Researchers at Facebook, which is no stranger to artificial intelligence, have created Habitat, a platform that allows A.I. agents to rapidly learn about the physical world by living in realistic environments within virtual homes.
Teaching A.I.-powered robots to accomplish tasks within the real world takes a significant amount of time. While it may be possible to have actual robots move about in physical spaces for their training, it can take hundreds of hours, an even years, for the A.I. agents to learn how to move from one place to another, determine objects, and answer questions about their surroundings.
In comparison, the A.I. may be placed within virtual homes that represent real ones, with the speed of training dependent on how fast a computer can run the calculations of the 3D world. This means that the A.I. agents will be able to learn thousands of hours training in as short as a few minutes, instead of robots woefully bumping into walls when trained in the real world. In addition, while other simulation engines run at about 50 to 100 frames per second, Habitat is optimized to run at 10,000 frames per second, enabling the rapid training for A.I. agents.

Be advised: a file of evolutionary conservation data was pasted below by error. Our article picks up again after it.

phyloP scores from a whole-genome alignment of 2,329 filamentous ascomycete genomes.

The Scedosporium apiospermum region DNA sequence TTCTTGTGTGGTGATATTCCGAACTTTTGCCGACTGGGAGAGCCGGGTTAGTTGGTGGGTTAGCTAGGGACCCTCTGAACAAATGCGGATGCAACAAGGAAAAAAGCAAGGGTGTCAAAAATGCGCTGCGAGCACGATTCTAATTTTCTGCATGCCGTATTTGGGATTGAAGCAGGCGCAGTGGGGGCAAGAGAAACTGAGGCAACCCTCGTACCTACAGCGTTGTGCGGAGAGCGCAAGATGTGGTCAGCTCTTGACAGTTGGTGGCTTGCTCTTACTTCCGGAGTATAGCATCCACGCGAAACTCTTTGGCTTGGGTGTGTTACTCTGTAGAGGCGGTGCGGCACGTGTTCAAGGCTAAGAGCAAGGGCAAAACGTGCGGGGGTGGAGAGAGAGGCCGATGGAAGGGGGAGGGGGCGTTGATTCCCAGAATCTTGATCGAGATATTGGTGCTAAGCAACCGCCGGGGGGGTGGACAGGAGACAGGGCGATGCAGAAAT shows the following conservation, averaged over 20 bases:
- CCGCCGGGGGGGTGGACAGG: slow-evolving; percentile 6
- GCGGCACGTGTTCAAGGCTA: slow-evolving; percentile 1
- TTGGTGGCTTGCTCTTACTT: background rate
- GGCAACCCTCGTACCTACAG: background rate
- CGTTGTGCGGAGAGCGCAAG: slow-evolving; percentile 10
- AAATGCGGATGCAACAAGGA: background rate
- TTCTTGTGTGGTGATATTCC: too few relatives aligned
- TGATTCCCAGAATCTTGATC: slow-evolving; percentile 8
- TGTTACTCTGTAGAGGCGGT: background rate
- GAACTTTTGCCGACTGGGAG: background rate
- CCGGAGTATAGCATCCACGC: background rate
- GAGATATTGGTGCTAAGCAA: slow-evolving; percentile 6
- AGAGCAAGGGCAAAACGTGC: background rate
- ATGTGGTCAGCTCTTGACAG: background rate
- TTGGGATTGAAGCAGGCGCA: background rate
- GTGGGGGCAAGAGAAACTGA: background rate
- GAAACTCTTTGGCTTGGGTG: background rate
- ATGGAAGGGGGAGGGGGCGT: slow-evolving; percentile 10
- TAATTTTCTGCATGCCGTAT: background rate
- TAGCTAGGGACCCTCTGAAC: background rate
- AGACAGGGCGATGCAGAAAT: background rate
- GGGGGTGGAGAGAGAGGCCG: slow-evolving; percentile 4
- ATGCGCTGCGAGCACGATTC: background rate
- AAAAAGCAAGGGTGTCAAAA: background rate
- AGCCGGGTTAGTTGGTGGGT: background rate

Habitat itself is not the simulated homes, but rather the platform that can host the virtual environments. It is already compatible with several 3D datasets, such as MatterPort3D, Gibson, and SUNCG, but to make them more realistic, Facebook created a database for the platform named Replica.
Replica is a collection of photorealistic rooms that were created through a combination of photography and depth mapping of real homes. The 3D modules of the different rooms may be pieced together in any kind of configuration, depending on the training desired for A.I. agents.
The worlds within Habitat are only visual though, which means that the A.I. agents will not be able to interact with objects in the virtual homes. They may be able to learn how to move from the bedroom to the kitchen, but they will not be able to pick up a spoon, for example. The lack of the ability to interact with the environment is a glaring limitation for the platform, but the Facebook researchers are looking to add the function soon.
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